Integrating Environmental, Social and Governance (ESG) analysis in the Investment Process
Impax Asset Management Ltd (“IAM” or the “Manager”) acts as investment manager to Impax Environmental Markets plc (“IEM plc” or “We”). Both the Manager and IEM plc believe that a thorough understanding of environmental, social and governance performance can enhance perspectives of the opportunities and risks offered by individual investments. The Manager has long embedded ESG analysis into its investment process and takes an active approach to engagement with investee companies. The following explains how the Manager integrates ESG analysis into its investment process.
IEM plc invests in companies and assets that are well positioned to benefit from the transition to a more sustainable economy.
Both IAM and IEM plc believe that:
• Capital markets will be shaped profoundly by global sustainability challenges including climate change, environmental pollution, natural resource constraints, demographic and human capital issues such as diversity, inclusion and gender equity.
• These trends will drive growth for well-positioned companies and create risks for those unable or unwilling to adapt.
• Fundamental analysis which incorporates long-term risks, including environmental, social and governance (ESG) factors, enhances investment decisions.
IEM plc is seeking superior risk-adjusted returns over the medium to long-term. Investments are made in "pure-play" small and mid-cap companies which have >50% of their underlying revenue generated by sales of environmental products or services in the energy efficiency, renewable energy, water, waste and sustainable food and agriculture markets. The Manager identifies for investment higher quality companies with strong business models that demonstrate sound management of risk.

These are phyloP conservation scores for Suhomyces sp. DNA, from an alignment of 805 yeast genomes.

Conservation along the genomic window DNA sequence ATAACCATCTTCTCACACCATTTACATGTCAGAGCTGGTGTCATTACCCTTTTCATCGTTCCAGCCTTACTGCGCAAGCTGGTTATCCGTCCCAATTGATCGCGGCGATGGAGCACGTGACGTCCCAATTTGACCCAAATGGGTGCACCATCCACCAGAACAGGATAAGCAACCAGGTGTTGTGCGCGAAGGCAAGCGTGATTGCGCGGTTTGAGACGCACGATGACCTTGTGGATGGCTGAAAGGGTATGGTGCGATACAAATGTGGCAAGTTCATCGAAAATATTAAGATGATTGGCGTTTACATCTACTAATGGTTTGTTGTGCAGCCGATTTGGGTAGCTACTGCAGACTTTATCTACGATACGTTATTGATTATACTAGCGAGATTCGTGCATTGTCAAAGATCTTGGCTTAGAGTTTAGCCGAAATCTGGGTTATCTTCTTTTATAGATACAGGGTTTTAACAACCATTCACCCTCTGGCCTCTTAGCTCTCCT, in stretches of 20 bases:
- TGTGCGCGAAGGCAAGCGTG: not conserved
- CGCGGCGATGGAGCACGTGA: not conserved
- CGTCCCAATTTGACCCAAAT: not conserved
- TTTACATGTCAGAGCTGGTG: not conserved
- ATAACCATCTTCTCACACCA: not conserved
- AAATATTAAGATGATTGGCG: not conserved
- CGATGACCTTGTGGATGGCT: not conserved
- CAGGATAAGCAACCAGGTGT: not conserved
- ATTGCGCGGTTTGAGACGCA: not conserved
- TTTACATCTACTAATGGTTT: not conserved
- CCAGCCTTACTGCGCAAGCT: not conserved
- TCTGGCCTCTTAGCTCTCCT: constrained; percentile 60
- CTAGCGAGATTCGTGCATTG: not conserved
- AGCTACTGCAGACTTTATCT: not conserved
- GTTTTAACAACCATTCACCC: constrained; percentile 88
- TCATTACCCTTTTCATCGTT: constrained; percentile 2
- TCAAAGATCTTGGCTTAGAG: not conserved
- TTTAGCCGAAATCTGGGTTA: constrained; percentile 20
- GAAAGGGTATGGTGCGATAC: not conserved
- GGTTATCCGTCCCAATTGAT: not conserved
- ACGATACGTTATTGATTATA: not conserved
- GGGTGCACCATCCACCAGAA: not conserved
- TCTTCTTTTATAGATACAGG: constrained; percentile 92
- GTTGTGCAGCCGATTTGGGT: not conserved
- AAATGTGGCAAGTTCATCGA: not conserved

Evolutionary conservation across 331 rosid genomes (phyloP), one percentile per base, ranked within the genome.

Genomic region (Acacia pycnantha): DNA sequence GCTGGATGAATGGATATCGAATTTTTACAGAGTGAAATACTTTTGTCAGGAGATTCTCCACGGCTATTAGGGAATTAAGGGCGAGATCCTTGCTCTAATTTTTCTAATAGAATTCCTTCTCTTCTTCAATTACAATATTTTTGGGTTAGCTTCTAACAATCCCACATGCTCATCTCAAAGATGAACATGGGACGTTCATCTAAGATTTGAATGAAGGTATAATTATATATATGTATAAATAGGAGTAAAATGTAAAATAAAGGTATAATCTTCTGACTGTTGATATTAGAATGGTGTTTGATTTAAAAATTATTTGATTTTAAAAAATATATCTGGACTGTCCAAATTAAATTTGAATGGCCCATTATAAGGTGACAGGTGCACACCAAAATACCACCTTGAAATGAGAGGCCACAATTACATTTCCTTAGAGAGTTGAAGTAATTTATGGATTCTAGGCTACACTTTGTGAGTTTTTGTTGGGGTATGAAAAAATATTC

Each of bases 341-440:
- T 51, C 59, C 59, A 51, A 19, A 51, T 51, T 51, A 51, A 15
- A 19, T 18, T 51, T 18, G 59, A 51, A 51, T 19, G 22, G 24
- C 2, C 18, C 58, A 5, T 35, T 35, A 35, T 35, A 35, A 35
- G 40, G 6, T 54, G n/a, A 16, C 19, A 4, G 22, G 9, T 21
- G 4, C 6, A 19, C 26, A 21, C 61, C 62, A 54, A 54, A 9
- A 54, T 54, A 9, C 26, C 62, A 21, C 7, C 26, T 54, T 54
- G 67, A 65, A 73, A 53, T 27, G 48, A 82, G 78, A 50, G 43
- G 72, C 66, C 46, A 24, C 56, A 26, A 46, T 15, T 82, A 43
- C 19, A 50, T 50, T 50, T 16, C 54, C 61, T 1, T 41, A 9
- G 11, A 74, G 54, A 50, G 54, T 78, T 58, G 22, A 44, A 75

OVERVIEW OF IMPAX ASSET MANAGEMENT’S SUSTAINABLE INVESTMENT APPROACH
All IAM’s investments are aligned to the transition to a more sustainable economy. Activities with lower sustainability risks and higher opportunities are set to benefit from a transition to a more sustainable, low-carbon economy and are well positioned for the long-term. They are less at risk of disruption from new technologies, changing consumer preferences or legislation. These well-positioned areas of the economy are sought and prioritised for investment across the Manager’s listed investment strategies.
ESG analysis is an integral part of the Manager’s investment process, at the company level. The analysis enables a deeper and broader understanding of the companies, their corporate structures, oversight mechanisms, risk management capabilities and processes and transparency. IAM seeks to understand the character of the companies through the ESG analysis. The insights from the ESG analysis are then utilised to establish the priorities for engagement with the investee companies.
Stewardship through active ESG engagement and proxy voting are important parts of the investment process. They enable monitoring of the investee companies more effectively and aim at further enhancing the structures, processes, and disclosures of the companies.
INTEGRATING ESG ANALYSIS INTO THE INVESTMENT PROCESS
All companies must meet financial and ESG criteria before entering the IEM universe of investable companies. The investment team members are responsible for integrating ESG analysis into the investment process.